AC Schnitzer’s recipe is usually this: extract more power from a BMW engine, trim some fat from the chassis, and then add some glitz inside. The transformation from 1 Series M135i into ACS135i is a bit timid.

Problem is the hot hatch’s 8-speed automatic gearbox. The turbo four 2.0-litre engine’s 302bhp output is more than it can handle, so AC Schnitzer didn’t add any power.

It has instead fitted its own carbon-tipped exhaust system (PS1736), which is just like the factory system. Also, it has its own flow-formed 20in wheels (20ins) and coilovers (PS2457). AC Schnitzer also makes the suspension. Although its height, bump, rebound, and rebound can be adjusted, they come with the preferred settings of this German company.

You can also purchase a front splitter (PS831) and spoiler add-ons (PS313) as well as metal pedals (PS188), black anodized-aluminium gearshift paddles (PS295). The full conversion cost is PS11,584, including painting and fitting.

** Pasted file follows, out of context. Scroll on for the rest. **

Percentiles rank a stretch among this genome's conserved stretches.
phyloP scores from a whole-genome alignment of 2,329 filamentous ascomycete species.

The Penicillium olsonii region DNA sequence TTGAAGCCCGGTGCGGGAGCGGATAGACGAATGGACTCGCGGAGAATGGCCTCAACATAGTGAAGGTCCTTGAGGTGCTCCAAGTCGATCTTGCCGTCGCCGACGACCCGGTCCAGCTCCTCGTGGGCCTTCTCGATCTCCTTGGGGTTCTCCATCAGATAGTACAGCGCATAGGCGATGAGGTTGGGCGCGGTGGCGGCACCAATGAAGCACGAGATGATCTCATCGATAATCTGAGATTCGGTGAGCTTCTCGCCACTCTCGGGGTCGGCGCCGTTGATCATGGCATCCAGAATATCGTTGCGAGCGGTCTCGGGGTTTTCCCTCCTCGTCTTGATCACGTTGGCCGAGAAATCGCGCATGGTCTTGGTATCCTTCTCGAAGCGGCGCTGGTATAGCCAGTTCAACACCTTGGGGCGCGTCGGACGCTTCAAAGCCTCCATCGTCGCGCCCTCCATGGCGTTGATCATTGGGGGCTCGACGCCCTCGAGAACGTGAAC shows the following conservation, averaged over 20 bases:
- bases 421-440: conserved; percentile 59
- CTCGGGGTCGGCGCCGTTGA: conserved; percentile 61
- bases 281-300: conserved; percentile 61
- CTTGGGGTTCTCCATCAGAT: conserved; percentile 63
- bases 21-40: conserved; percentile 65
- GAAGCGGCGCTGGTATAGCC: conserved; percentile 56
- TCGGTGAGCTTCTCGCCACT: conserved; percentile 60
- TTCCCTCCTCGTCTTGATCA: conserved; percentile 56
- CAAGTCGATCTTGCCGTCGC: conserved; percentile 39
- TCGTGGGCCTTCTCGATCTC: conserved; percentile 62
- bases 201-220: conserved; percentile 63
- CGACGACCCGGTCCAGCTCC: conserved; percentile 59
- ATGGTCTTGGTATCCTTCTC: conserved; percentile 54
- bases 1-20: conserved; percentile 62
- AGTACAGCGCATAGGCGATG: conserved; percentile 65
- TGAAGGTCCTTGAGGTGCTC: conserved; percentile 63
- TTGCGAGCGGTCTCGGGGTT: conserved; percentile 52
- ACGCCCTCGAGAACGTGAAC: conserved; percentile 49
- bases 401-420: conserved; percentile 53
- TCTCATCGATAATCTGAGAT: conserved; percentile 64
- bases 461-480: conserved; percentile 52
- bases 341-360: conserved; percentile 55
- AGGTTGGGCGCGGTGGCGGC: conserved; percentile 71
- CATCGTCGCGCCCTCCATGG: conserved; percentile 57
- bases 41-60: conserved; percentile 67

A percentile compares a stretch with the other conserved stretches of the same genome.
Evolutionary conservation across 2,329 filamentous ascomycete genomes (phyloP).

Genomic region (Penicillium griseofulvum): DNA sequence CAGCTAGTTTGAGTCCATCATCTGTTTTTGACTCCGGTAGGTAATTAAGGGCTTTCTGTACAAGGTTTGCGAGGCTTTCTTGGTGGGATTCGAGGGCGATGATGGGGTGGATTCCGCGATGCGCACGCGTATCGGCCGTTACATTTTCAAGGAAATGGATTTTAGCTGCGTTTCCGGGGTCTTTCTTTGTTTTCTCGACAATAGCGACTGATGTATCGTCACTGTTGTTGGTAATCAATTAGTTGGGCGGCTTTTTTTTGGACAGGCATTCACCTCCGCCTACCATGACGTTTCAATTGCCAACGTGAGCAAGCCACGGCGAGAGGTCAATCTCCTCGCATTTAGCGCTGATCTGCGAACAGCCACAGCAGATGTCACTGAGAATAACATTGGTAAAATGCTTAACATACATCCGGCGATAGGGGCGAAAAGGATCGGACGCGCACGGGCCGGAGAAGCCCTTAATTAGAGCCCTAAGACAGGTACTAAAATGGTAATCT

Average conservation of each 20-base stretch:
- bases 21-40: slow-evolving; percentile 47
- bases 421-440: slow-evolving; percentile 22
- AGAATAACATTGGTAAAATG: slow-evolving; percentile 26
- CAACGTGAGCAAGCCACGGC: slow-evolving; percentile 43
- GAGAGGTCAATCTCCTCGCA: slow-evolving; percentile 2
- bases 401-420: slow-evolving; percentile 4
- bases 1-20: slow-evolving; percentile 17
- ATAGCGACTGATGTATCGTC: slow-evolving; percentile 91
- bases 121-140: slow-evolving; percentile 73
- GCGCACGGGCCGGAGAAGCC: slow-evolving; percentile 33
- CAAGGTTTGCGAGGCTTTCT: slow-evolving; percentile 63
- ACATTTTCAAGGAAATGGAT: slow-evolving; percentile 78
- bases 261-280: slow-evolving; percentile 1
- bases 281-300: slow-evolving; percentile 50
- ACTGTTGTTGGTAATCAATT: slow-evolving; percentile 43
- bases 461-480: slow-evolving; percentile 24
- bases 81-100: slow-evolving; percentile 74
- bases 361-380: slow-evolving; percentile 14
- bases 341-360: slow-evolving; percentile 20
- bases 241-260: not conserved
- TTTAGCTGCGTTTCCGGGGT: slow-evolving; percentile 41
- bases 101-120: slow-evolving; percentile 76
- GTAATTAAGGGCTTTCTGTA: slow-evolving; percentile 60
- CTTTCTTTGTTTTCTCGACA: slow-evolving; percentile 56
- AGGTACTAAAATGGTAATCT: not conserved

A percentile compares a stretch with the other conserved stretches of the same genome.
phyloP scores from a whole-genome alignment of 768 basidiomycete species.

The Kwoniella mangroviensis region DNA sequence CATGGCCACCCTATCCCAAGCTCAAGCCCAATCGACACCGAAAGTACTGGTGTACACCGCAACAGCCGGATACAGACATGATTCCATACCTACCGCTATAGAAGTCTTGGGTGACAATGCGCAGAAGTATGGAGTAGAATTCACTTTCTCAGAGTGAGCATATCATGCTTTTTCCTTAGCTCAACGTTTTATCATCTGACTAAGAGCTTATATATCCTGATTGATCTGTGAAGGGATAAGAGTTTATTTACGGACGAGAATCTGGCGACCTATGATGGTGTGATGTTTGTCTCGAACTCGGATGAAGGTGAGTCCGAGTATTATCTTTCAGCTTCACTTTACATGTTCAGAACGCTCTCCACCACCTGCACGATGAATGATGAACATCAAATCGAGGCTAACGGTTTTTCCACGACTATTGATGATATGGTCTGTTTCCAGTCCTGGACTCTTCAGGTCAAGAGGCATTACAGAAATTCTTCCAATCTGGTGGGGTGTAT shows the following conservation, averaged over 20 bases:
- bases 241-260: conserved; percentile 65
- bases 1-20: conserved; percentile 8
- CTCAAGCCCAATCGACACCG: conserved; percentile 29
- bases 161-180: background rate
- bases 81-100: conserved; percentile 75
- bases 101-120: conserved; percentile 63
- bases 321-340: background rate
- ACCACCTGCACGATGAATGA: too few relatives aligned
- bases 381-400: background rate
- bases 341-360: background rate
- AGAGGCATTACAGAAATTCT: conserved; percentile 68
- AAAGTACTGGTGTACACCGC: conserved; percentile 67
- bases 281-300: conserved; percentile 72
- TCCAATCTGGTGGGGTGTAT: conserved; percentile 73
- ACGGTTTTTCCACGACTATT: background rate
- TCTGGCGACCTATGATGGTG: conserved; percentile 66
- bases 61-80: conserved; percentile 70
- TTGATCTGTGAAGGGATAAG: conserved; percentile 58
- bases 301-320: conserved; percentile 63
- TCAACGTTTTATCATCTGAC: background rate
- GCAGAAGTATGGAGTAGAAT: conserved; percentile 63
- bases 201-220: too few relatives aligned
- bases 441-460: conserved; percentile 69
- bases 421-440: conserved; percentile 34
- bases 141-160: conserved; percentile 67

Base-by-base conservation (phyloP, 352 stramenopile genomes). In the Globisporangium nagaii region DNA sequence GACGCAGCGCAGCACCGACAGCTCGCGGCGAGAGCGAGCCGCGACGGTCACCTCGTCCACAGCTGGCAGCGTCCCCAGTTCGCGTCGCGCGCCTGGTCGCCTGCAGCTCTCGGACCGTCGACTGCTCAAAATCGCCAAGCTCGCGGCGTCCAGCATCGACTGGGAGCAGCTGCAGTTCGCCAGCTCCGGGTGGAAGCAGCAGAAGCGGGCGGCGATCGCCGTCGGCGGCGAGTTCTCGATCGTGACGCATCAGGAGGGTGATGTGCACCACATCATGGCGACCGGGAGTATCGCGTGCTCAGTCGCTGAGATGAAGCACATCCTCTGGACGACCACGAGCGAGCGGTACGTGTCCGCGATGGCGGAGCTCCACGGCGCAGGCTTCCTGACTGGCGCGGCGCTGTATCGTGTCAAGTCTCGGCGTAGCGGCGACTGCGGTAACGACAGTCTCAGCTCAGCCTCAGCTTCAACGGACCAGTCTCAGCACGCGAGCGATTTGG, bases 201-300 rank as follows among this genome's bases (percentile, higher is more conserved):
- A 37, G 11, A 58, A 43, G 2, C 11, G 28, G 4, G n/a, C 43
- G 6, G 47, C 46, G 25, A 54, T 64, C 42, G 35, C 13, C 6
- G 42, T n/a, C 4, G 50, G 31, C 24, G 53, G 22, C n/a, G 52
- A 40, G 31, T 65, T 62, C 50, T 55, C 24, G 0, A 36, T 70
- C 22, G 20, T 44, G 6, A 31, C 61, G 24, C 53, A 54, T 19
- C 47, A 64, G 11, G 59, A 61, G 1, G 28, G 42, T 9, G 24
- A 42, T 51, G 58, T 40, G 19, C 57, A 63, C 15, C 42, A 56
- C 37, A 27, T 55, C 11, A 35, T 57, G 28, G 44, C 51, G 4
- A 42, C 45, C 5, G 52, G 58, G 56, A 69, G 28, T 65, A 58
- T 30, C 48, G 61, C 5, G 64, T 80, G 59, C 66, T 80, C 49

The ACS1 immediately feels more serious than the M135i thanks to the new suspension and wheels. The road can be felt through the seat and steering wheels. Even with only a thin layer of rubber on the big tires, suspension still isolates most of the real nastyness below.

The turbocharged engine is still very characterful, even with the new exhaust system. It is purposeful, practical, but not memorable.

This is also true for the gearbox. It’s too stubborn to be ignored. The shifts are blurred and slow. It lacks the snappiness of modern cars, nor the whip-crack efficiency that dual-clutch units.

The ACS1 is a stunning vehicle. The new suspension gives you more control and a better sense of the car’s grip. This makes BMW’s hot hatch a true driver’s vehicle.

Although AC Schnitzer’s modifications may seem small and expensive, the impact they make is far greater than you might initially think. They make the M135i more lively and intense and the M135i behaves with the same credibility.